But his olive branch was instantly dismissed by Beijing.
Unveiling proposals on Thursday for constitutional reforms he plans to introduce in 2008, Chen ruled out any change to the status of Taiwan.
"I am fully aware that consensus has yet to be reached on issues related to national sovereignty, territory and the subject of reunification and independence," the 53-year-old said.
"Such issues will not be included in the scope of constitutional reforms," he told a crowd of 200,000 people who had gathered in heavy rain on the capital's presidential square for his inauguration ceremony.
Chen further conceded that "any form of future relationship between the People's Republic of China and the Republic of China (Taiwan) should not be ruled out," including reunification.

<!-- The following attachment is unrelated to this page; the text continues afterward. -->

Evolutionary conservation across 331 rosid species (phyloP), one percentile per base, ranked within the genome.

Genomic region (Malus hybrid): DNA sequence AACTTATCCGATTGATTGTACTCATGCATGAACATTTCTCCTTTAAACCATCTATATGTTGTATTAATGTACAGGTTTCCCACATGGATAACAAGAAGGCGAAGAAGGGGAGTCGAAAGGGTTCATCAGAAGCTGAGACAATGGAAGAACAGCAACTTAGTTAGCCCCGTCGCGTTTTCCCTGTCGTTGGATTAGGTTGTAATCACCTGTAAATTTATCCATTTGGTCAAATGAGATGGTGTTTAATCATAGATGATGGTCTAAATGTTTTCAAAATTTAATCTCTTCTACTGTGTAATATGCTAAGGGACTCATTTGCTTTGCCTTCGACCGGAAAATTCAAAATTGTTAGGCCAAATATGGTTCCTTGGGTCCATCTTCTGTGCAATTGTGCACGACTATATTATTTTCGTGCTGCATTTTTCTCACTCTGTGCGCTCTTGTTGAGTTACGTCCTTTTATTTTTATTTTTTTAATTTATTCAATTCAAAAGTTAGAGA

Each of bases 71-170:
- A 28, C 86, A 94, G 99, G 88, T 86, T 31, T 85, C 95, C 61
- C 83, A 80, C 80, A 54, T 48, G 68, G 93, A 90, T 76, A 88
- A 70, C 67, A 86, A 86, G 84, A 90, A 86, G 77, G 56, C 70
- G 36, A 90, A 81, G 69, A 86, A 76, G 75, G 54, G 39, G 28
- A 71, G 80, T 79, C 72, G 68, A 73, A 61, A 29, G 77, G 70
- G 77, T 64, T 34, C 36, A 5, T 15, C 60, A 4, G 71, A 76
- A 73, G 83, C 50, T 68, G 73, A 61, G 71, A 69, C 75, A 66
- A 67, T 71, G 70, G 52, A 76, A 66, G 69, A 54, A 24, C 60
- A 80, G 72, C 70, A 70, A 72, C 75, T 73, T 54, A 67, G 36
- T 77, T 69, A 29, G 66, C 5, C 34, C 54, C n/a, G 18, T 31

The Taiwan leader also renewed his vows at the inauguration four years ago that he would not seek independence during his tenure.
But an unimpressed Beijing reacted by branding Chen's policies the "greatest threat to peace and stability" in the region.
China regards Taiwan as part of its territory - to be re-unified by force if necessary.
"Chen Shui-bian's provocative pro-independence activities form the biggest current threat to peace and stability in the Taiwan Straits," the Chinese Foreign Ministry said.
Beijing has repeatedly accused the independence-minded leader of planning to break away from mainland China, and in the run up to Thursday's inauguration said unambiguously it would crush any moves towards secession.